Reviews by Alex White



Color-Mix (0.02) *****

I think this module will be helpful for building a color theme for emacs, terminal, and other tools.

It did not calculate colors in the way I was expecting, but this was just my own ignorance. I had to learn a bit about color theory today to understand this, but the tools I have used in the past worked on the old traditional RYB color wheel. This has nothing to do the hex color being specified in RGB. Using the RYB scheme, the complimentary color of red is green.

The documentation is very explicit that it uses the RGB color wheel, but that didn't mean anything to me at first. Using that scheme, the complement of red is cyan.

At first I was convinced that the color schemes generated by Color::Mix were not as nice as the ones I generated on RYB. But after looking at a lot more samples, I think this is similarly nice, and will solve my problems.

Memory-Usage (0.201)

I didn't see it listed anywhere in the docs, but this only works on OSes that support procfs (/proc).

Date-ICal (1.72) **

I ran into some incompatibility between this module and When I schedule an event for 6pm in my local time zone, the time stamp generated is 20100219Z (no hh/mm/ss), but ignores entries that are missing the time stamp, e.g. 20100219T000000Z. I emailed the author--he responded very quickly and explained to me that these two ISO dates mean very different things, the former refers to an entire day while the latter refers to a specific time. This seems to support the idea that this is a bug in Date::ICal since there it is impossible to generate a timestamp that refers to the time midnight in GMT.

The author was very hesitant to change this behavior since it has been in production environments for years. Instead he strongly encouraged me to use the DateTime module. For anyone else looking to do this, I've had some success doing this:

my $dt = DateTime->from_epoch( epoch => $due );

my $start = $dt->ymd('') . 'T' . $dt->hms('') . 'Z';

Other than this one bug, the module is great--I'm only rating it low so that other folks know to look to DateTime.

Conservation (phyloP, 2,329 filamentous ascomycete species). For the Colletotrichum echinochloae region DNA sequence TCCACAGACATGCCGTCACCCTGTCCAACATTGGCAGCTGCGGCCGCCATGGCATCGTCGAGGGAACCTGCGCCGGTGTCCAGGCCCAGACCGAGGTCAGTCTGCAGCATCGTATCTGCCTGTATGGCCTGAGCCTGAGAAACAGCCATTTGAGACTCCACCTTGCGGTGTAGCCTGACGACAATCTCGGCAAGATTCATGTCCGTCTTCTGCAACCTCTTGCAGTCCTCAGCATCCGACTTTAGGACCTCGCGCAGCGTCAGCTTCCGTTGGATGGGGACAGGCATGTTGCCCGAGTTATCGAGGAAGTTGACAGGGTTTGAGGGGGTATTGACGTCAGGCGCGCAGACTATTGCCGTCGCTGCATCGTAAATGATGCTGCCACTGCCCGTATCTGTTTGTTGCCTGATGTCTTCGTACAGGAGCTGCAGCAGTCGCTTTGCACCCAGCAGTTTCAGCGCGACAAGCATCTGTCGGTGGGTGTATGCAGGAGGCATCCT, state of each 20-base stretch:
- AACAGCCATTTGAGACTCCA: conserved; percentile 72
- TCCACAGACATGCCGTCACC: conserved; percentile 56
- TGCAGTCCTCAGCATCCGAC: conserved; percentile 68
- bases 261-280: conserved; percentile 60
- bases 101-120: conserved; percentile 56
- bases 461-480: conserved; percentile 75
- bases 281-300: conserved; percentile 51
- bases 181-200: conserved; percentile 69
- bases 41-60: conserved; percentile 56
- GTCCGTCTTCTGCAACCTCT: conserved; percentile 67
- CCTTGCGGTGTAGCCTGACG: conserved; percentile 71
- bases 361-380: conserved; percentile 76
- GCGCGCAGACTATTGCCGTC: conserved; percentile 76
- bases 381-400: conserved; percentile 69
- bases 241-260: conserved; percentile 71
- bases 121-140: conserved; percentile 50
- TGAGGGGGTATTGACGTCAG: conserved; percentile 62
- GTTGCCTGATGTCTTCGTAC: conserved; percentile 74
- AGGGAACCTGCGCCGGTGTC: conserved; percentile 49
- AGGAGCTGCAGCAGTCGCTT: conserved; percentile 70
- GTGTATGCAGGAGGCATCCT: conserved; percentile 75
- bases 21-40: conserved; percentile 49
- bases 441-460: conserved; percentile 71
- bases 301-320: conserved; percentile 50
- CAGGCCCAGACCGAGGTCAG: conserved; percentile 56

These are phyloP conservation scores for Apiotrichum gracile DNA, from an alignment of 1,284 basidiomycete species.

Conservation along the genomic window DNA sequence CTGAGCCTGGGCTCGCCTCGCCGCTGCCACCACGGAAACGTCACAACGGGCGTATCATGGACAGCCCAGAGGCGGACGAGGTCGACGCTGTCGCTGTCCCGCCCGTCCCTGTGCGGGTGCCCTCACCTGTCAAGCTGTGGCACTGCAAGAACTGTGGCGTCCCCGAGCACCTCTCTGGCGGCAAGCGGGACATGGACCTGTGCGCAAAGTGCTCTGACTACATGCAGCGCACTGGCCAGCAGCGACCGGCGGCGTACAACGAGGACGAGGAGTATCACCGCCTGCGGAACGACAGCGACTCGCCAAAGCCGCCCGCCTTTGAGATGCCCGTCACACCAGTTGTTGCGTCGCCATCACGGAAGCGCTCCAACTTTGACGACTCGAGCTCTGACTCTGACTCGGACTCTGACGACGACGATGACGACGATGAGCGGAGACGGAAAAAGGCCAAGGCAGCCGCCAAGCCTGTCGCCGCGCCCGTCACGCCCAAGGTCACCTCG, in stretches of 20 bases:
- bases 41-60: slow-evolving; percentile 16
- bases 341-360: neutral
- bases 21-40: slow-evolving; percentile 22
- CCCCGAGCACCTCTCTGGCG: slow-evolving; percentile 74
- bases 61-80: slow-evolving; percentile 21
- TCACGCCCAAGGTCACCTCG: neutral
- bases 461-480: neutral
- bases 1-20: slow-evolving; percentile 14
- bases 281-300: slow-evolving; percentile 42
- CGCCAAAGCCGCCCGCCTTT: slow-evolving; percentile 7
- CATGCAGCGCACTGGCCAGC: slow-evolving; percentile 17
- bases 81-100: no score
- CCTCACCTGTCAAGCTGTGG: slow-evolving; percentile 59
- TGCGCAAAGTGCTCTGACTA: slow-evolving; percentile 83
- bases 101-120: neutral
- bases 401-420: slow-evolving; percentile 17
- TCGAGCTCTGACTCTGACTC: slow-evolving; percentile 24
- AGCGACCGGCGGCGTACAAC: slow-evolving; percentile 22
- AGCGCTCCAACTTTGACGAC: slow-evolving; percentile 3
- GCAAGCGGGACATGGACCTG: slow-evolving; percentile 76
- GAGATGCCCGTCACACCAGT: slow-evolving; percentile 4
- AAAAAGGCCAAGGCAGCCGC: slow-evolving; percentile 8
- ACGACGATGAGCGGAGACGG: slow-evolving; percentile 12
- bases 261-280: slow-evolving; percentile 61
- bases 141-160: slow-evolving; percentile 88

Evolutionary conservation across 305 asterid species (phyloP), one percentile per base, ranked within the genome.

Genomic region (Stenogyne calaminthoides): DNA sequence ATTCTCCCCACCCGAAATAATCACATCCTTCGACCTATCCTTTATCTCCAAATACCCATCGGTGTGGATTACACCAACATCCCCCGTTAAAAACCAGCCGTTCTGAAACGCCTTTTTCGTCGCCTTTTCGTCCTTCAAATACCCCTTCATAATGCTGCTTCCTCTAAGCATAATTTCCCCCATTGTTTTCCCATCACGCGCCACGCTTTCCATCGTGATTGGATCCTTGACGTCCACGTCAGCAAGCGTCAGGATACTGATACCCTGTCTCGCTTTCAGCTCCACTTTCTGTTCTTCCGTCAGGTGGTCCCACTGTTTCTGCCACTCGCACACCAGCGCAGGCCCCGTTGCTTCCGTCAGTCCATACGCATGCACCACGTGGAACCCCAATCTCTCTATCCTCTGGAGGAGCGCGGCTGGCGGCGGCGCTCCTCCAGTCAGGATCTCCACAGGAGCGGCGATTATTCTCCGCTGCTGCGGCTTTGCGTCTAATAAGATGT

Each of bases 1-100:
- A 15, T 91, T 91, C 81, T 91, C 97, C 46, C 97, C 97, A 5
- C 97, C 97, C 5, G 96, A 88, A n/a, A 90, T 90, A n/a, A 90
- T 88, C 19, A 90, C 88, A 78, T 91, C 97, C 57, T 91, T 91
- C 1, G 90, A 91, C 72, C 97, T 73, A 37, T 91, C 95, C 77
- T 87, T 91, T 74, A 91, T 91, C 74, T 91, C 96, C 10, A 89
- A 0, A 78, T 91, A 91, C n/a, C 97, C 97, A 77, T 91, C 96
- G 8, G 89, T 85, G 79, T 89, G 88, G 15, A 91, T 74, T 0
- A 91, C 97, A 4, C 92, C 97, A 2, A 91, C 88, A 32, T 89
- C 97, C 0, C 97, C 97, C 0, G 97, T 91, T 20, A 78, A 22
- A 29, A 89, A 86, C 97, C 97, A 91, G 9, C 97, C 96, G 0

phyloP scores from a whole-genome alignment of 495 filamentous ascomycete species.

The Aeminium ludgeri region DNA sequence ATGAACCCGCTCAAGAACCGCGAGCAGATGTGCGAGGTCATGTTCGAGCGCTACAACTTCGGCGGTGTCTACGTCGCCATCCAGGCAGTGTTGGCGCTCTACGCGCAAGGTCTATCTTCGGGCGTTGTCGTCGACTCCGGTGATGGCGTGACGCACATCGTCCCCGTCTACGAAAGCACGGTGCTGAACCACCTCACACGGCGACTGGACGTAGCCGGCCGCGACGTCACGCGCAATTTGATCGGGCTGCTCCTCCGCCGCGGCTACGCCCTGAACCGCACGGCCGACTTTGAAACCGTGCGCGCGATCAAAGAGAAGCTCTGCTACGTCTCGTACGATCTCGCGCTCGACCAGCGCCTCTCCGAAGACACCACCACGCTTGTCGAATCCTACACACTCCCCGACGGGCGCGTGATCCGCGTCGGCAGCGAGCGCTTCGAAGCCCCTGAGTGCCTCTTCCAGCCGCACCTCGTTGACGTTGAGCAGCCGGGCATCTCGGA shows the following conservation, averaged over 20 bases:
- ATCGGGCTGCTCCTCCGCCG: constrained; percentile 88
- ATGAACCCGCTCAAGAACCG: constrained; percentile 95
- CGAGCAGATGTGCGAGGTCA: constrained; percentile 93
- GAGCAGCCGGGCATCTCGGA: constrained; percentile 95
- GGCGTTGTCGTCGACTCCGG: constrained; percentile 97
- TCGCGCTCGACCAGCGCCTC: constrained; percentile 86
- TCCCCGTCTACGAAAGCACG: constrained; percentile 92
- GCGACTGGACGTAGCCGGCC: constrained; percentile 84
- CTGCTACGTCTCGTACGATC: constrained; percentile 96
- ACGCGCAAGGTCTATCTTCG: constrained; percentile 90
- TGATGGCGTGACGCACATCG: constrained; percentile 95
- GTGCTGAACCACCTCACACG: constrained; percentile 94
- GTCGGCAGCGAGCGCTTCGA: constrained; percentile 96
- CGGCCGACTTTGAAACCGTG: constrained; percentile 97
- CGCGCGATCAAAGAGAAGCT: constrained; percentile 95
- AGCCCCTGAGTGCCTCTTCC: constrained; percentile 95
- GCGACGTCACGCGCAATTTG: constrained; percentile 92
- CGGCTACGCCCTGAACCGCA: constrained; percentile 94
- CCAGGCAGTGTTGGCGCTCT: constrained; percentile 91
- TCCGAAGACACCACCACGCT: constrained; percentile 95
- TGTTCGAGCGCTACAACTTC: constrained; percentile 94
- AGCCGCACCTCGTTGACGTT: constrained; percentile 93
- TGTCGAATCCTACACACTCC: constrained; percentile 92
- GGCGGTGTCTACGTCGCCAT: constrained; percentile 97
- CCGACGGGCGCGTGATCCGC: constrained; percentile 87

Chart-Clicker (2.58) *****

I've been watching this project and it keeps getting better. The prettiest plug-and-play data graphs on CPAN!

The docs are good but missing information on a number of the subtle tweaks. For example, I had troubles figuring out how to adjust the width of the line in a line chart (the default width is far too thick when there are thousands of points on the graph). It turns out to be easy enough ($ctx->renderer->brush->width(1)) but I couldn't find it in any the docs or tutorial. I ended up finding it in the examples, which are a fabulous resource:

The time-series graphs are great, but bring your own date parsing of the source data. I'm looking forward to trying out the candlestick graphs.

Chart-Gnuplot (0.12) ****

A very useful module for dealing with Gnuplot.

I still prefer gnuplot over Chart::Clicker and SVG::TT::Graph::TimeSeries for graphing time series data. I've used gnuplot directly in the past and didn't have much trouble adapting to this module's interface.

My one issue was that it isn't possible to use the interactive x11 terminal (it displays the image for a fraction of a second and then it immediately disappears). I was able to get it working by including the code below in my script.

In case the code doesn't format well, see:

# interactive gnuplot terminal

use Hook::LexWrap;

wrap 'Chart::Gnuplot::_execute',

pre => sub { my ( $self ) = @_;

# if this isn't an x11 terminal, there's nothing to do

return unless $self->{terminal} eq "x11";

# add 'pause' command to script to keep image from immediately disappearing

open(GPH, ">>$self->{_script}") || confess("Can't write $self->{_script}");

print GPH "\npause mouse button1\n";


# output is not a file, delete the 'output' param or we'll get an error in _execute

delete $self->{output};


GRID-Machine (0.101) *****

This module is similar to IPC::PerlSSH, but so much more powerful. All you need on the remote end is an ssh login and perl (GRID::Machine doesn't even need to be installed on the remote machine). Local modules can be sent to the remote end, callbacks on the remote end can invoke methods on the local end, and data structures are automatically serialized across the ssh connection. A really cool idea with a solid implementation.

The interface is well designed and the documentation is extensive and contains many useful examples. I was surprised how easy it was to get this up and running.

One thing to note when interacting with many remote machines is that the examples only illustrate non-blocking interaction with the remotes. If you want to call a slow blocking method on many machines in parallel, you'll need to take care of the forking yourself (e.g. combine with POE::Wheel::Run).

I contacted the author with a tiny bug fix and he responded to me very quickly and uploaded a new version incorporating my patch in a matter of hours.